What Tom said above. She's got a wide flat keel so that she can be beached with the tide and will stand on her own with only the most minimal of bracing until the next tide lifts her free again. I can't see if there is a monster eye in her bow, but if there is, she's made to be "drug up" on a beach or skidway.
Here's a bird's eye view of the box in the bottom of a sea Bright Skiff:
07-27-2006, 09:48 PM
Gentlemen, thank you for the excellent input. As a neophyte I assumed that the chines and the flat keel bottom would provide some lift if the boat was pushed harder.
The simple answer to your question is "Yes" you could call that a variation of a boxed garboard keel. If you want to get a bit more specific, it would really be considered a deveopment of a "rolled garboard keel". Both 'boxed garboard' and ' rolled garboard keel construction was used in what people refer to as Sea Bright skiffs. (Gag, I don't like that incredibly generic, made up term. Oh well.) As has been pointed out, great for regular beaching.
In this specific situation I don't think that adding extra horsepower would be a good thing. Due to the significant deadrise along the entire bottom and lack of flat lifting surfaces she might get real squirly if pushed beyond hull speed. This is not the norm for rolled or boxed garboard keel Jersey skiffs. As far back as the 1930's builders such as Banfield and King were building stock lapstrake skiffs with boxed garboard keels that would do close to 30 knots. Charles Hankins' boats (the last builder of boxed garboard keel Jersey skiffs & the builder of the hull that Donn posted pics of) were quite able. His 24' shelter shelter cabin cruiser (w/ a true boxed garboard keel) would cruise comfortably at 12 knots, and would do 17 knots wide open, with an 80 hp 4 cyl Lehman Ford diesel.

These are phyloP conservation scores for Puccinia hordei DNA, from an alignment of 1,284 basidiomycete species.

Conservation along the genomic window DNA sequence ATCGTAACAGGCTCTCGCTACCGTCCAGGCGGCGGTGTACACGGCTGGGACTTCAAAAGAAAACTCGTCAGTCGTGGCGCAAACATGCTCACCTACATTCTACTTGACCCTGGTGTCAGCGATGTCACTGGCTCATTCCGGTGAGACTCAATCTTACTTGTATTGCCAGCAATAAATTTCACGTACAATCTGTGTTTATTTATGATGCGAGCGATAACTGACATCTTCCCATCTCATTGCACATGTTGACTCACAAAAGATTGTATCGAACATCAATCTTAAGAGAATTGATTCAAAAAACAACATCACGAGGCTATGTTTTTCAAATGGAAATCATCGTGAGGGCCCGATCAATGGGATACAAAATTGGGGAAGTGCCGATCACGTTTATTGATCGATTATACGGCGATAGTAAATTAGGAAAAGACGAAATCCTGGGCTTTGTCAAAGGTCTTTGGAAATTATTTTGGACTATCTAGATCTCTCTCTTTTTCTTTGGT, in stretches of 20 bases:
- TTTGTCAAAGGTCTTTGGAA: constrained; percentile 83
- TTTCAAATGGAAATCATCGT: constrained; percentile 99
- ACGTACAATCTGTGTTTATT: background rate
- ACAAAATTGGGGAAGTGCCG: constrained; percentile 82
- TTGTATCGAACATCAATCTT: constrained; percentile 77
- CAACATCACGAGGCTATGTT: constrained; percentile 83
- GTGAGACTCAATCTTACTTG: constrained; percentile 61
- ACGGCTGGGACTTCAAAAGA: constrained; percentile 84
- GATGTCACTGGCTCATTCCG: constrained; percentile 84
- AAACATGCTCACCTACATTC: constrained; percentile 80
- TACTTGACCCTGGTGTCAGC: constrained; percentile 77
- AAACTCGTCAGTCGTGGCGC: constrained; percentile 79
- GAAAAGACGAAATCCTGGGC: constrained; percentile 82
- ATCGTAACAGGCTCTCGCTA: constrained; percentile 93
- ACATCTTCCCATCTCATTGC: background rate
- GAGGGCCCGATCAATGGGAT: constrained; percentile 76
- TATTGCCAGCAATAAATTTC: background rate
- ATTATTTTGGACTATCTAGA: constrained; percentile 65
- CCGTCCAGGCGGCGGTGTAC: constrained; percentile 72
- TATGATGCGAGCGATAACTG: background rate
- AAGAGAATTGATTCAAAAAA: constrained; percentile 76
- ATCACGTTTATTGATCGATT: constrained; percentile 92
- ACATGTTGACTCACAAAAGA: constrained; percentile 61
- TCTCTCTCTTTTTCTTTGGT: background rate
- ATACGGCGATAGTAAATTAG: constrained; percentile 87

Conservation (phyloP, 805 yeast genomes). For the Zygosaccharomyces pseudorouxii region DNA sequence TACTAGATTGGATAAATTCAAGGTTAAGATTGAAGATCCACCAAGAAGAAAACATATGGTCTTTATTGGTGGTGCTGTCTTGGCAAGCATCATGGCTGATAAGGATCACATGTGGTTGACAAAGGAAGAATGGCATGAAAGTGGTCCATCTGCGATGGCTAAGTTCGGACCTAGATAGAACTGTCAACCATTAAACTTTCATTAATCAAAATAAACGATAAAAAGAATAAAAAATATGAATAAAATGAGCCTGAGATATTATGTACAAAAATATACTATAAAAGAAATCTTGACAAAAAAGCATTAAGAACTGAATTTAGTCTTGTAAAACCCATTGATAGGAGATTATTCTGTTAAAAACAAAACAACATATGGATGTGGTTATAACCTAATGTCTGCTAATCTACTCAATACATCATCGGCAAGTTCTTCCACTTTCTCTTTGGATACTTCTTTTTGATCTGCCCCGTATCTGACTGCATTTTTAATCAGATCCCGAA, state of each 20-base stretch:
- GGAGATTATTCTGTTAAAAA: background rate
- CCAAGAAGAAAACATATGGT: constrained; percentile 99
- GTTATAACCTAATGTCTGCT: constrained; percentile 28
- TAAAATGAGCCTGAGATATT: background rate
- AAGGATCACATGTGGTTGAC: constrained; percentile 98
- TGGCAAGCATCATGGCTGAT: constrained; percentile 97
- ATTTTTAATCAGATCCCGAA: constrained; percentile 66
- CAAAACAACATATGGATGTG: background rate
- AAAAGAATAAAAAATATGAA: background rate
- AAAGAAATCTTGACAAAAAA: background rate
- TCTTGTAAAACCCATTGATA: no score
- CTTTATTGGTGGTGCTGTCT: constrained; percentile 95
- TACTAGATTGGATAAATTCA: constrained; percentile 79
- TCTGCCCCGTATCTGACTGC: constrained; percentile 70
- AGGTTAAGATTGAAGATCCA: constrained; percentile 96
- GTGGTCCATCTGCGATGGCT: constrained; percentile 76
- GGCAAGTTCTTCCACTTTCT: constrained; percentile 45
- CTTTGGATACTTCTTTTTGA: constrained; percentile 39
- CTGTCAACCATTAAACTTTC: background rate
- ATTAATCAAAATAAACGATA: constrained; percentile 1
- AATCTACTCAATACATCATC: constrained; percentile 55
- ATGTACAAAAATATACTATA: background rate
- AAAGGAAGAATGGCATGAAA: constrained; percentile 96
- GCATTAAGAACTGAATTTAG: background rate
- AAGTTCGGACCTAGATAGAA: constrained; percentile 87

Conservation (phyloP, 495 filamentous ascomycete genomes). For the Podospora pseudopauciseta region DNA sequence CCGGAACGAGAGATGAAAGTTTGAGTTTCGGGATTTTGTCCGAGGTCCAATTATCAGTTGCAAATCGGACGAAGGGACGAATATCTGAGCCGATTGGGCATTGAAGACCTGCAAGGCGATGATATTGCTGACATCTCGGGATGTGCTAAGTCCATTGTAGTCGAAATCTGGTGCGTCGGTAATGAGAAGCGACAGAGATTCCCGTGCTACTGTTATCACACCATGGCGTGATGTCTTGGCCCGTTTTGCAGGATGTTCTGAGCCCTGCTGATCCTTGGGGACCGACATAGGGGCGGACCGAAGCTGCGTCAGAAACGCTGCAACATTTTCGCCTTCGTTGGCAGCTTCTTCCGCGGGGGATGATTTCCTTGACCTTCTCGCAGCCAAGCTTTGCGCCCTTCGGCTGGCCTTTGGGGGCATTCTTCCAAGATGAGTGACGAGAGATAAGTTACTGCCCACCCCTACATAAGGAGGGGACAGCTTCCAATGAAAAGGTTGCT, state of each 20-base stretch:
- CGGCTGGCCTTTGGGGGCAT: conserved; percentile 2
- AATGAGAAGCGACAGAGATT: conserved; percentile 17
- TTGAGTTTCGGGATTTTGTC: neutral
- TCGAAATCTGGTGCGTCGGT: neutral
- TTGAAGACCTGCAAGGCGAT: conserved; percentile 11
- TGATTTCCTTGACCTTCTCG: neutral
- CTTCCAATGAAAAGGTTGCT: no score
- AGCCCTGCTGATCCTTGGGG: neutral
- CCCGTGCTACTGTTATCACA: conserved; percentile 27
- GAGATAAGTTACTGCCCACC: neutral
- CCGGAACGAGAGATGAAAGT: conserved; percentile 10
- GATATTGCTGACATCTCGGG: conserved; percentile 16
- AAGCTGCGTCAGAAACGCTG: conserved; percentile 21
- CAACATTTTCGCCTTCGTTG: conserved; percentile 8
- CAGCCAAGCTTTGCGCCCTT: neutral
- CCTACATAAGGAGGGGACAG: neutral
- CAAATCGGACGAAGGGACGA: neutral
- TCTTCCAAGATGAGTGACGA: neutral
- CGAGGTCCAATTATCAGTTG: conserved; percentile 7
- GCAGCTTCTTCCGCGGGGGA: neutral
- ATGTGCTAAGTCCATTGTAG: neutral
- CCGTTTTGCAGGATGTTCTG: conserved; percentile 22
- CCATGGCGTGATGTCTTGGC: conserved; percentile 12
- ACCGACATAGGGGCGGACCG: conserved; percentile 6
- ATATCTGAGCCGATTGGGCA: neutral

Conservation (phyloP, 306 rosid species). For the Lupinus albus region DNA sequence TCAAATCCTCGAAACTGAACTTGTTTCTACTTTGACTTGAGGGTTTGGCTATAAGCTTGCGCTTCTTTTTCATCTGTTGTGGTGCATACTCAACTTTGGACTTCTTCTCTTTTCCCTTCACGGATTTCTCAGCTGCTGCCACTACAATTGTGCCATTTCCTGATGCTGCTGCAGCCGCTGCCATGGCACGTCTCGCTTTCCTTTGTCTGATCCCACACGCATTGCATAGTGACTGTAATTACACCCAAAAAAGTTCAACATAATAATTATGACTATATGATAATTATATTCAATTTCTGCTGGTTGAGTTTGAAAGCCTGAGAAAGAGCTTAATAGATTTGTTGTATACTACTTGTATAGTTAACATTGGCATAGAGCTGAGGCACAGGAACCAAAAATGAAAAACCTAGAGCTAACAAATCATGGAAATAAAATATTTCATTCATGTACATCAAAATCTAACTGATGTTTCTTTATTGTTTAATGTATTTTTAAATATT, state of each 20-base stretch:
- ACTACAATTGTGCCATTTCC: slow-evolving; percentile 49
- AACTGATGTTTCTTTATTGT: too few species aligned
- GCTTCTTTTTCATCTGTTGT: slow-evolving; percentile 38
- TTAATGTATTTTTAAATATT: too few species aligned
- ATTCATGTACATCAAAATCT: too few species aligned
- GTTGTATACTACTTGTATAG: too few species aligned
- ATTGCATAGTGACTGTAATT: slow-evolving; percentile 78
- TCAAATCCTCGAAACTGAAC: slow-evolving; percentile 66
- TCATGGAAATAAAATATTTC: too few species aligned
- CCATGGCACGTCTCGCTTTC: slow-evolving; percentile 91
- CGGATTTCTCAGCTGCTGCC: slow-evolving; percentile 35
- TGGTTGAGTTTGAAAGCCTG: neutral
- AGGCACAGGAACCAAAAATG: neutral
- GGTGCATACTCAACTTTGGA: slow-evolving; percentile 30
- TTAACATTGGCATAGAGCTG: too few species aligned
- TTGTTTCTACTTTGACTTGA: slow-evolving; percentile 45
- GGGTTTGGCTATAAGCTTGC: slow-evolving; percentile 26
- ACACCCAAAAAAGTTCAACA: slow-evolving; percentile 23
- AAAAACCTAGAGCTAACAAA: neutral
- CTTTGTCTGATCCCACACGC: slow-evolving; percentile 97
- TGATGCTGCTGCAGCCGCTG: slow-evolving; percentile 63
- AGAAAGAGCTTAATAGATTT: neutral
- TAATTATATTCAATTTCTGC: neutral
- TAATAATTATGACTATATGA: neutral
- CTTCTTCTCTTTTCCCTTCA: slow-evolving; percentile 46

07-28-2006, 08:26 PM
Thanks for your response.
In a discussion just today the owner revealed that when the boat was new the hull would lift to the point that it would raise the chine areas of the hull higher than the waterline and the boat would lean over as a result. The owner then added about 500 lbs of lead to force the boat back down into the water while underway and he was satisfied with the results.
I found that to be a remarkable bit of news. He went on to say that the designer commented at the time that more power may require the addition of even more lead. I looked in the hatches and sure enough, there are lead ingots distributed around below decks.
What do you make of this? Where would that lift be coming from with such modest power? The substantial flat keel bottom?
Joe ( Cold Spring on Hudson )
07-28-2006, 09:30 PM
Coming along good Donn, launching this weekend ?
Coming along good Donn, launching this weekend ?
:D And things don't come along 'good', they along 'well'.
Yes, and that's pretty much what I meant by 'squirly', in that she will ride up on her plank keel, resulting in a significantly reduced waterline beam which will make her flop side to side.
Here you can see a true 'boxed garboard' keel, where the 'sides' of the boxed keel are not actually the garboard planks, but almost more like I guess you'd say 'stealer planks' on edge. They are triangular in shape and taper to nothing at the forward end of the box.
This shows the forward end of the boxed keel, where it tapers off. (There is a full length skeg below the boxed keel which may make the piicture cunfusing.)
If you look at the picture that Donn posted of his Hankins skiff, and this second view (also of his skiff) you can see that it is actually the garboard plank which makes up the 'box' of her keel, I believe really making this a rolled garboard keel.
Here is a 24' Hankins boxed garboard keel skiff doing about 12 knots.